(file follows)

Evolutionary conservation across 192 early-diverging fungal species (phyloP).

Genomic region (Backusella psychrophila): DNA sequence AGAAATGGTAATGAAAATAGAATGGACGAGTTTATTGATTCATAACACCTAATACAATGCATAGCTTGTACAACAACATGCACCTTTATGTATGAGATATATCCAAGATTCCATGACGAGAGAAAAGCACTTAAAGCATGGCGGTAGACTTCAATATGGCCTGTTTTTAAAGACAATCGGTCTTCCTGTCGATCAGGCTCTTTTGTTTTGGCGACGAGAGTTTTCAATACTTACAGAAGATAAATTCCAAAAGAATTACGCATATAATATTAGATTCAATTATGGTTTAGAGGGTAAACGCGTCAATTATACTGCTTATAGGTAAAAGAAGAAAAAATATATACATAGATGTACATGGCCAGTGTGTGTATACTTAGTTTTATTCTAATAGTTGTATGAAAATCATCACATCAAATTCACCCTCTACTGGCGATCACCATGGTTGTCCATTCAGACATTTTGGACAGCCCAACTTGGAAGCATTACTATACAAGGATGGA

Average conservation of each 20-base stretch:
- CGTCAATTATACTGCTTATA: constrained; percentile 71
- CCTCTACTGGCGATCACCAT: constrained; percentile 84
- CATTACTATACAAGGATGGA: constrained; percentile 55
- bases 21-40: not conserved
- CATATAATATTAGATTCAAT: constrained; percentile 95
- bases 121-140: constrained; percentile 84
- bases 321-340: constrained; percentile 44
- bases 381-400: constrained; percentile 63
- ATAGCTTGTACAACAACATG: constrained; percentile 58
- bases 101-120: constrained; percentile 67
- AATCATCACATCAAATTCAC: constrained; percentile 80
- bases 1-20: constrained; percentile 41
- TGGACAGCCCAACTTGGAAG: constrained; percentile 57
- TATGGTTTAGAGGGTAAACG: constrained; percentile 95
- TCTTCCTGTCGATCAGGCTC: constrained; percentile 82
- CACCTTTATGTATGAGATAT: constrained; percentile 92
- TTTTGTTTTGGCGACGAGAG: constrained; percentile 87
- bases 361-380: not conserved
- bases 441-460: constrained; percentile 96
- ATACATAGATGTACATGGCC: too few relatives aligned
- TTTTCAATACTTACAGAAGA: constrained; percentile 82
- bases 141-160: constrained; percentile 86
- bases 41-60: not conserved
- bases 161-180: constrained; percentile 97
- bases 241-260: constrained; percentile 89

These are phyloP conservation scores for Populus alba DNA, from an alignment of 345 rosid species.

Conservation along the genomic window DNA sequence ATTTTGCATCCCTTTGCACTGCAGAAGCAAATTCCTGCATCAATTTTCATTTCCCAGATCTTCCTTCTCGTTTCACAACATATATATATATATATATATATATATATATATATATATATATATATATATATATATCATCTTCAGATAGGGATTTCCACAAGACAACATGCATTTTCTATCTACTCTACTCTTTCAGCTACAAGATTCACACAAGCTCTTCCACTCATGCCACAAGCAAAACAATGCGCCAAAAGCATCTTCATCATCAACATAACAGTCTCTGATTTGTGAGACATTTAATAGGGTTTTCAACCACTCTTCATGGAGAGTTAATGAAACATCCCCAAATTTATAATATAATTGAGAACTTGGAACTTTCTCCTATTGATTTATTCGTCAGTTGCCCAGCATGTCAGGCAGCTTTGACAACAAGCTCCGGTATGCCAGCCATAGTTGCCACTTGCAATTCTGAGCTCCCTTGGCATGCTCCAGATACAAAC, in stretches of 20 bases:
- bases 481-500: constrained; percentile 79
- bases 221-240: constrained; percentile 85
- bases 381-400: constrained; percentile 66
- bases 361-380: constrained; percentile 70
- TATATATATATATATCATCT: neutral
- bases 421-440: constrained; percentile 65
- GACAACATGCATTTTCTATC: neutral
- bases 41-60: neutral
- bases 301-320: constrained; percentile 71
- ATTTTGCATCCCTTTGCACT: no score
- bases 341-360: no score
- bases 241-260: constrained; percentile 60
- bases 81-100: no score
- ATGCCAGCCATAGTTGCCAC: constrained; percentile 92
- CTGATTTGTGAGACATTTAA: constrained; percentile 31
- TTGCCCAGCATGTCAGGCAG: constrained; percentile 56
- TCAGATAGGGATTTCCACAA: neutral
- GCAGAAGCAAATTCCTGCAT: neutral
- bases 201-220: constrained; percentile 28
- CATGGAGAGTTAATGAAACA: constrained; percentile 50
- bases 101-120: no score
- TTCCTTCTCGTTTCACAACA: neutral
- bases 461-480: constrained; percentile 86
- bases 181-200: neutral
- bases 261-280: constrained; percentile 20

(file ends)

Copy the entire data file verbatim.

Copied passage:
Evolutionary conservation across 192 early-diverging fungal species (phyloP).

Genomic region (Backusella psychrophila): DNA sequence AGAAATGGTAATGAAAATAGAATGGACGAGTTTATTGATTCATAACACCTAATACAATGCATAGCTTGTACAACAACATGCACCTTTATGTATGAGATATATCCAAGATTCCATGACGAGAGAAAAGCACTTAAAGCATGGCGGTAGACTTCAATATGGCCTGTTTTTAAAGACAATCGGTCTTCCTGTCGATCAGGCTCTTTTGTTTTGGCGACGAGAGTTTTCAATACTTACAGAAGATAAATTCCAAAAGAATTACGCATATAATATTAGATTCAATTATGGTTTAGAGGGTAAACGCGTCAATTATACTGCTTATAGGTAAAAGAAGAAAAAATATATACATAGATGTACATGGCCAGTGTGTGTATACTTAGTTTTATTCTAATAGTTGTATGAAAATCATCACATCAAATTCACCCTCTACTGGCGATCACCATGGTTGTCCATTCAGACATTTTGGACAGCCCAACTTGGAAGCATTACTATACAAGGATGGA

Average conservation of each 20-base stretch:
- CGTCAATTATACTGCTTATA: constrained; percentile 71
- CCTCTACTGGCGATCACCAT: constrained; percentile 84
- CATTACTATACAAGGATGGA: constrained; percentile 55
- bases 21-40: not conserved
- CATATAATATTAGATTCAAT: constrained; percentile 95
- bases 121-140: constrained; percentile 84
- bases 321-340: constrained; percentile 44
- bases 381-400: constrained; percentile 63
- ATAGCTTGTACAACAACATG: constrained; percentile 58
- bases 101-120: constrained; percentile 67
- AATCATCACATCAAATTCAC: constrained; percentile 80
- bases 1-20: constrained; percentile 41
- TGGACAGCCCAACTTGGAAG: constrained; percentile 57
- TATGGTTTAGAGGGTAAACG: constrained; percentile 95
- TCTTCCTGTCGATCAGGCTC: constrained; percentile 82
- CACCTTTATGTATGAGATAT: constrained; percentile 92
- TTTTGTTTTGGCGACGAGAG: constrained; percentile 87
- bases 361-380: not conserved
- bases 441-460: constrained; percentile 96
- ATACATAGATGTACATGGCC: too few relatives aligned
- TTTTCAATACTTACAGAAGA: constrained; percentile 82
- bases 141-160: constrained; percentile 86
- bases 41-60: not conserved
- bases 161-180: constrained; percentile 97
- bases 241-260: constrained; percentile 89

These are phyloP conservation scores for Populus alba DNA, from an alignment of 345 rosid species.

Conservation along the genomic window DNA sequence ATTTTGCATCCCTTTGCACTGCAGAAGCAAATTCCTGCATCAATTTTCATTTCCCAGATCTTCCTTCTCGTTTCACAACATATATATATATATATATATATATATATATATATATATATATATATATATATATATCATCTTCAGATAGGGATTTCCACAAGACAACATGCATTTTCTATCTACTCTACTCTTTCAGCTACAAGATTCACACAAGCTCTTCCACTCATGCCACAAGCAAAACAATGCGCCAAAAGCATCTTCATCATCAACATAACAGTCTCTGATTTGTGAGACATTTAATAGGGTTTTCAACCACTCTTCATGGAGAGTTAATGAAACATCCCCAAATTTATAATATAATTGAGAACTTGGAACTTTCTCCTATTGATTTATTCGTCAGTTGCCCAGCATGTCAGGCAGCTTTGACAACAAGCTCCGGTATGCCAGCCATAGTTGCCACTTGCAATTCTGAGCTCCCTTGGCATGCTCCAGATACAAAC, in stretches of 20 bases:
- bases 481-500: constrained; percentile 79
- bases 221-240: constrained; percentile 85
- bases 381-400: constrained; percentile 66
- bases 361-380: constrained; percentile 70
- TATATATATATATATCATCT: neutral
- bases 421-440: constrained; percentile 65
- GACAACATGCATTTTCTATC: neutral
- bases 41-60: neutral
- bases 301-320: constrained; percentile 71
- ATTTTGCATCCCTTTGCACT: no score
- bases 341-360: no score
- bases 241-260: constrained; percentile 60
- bases 81-100: no score
- ATGCCAGCCATAGTTGCCAC: constrained; percentile 92
- CTGATTTGTGAGACATTTAA: constrained; percentile 31
- TTGCCCAGCATGTCAGGCAG: constrained; percentile 56
- TCAGATAGGGATTTCCACAA: neutral
- GCAGAAGCAAATTCCTGCAT: neutral
- bases 201-220: constrained; percentile 28
- CATGGAGAGTTAATGAAACA: constrained; percentile 50
- bases 101-120: no score
- TTCCTTCTCGTTTCACAACA: neutral
- bases 461-480: constrained; percentile 86
- bases 181-200: neutral
- bases 261-280: constrained; percentile 20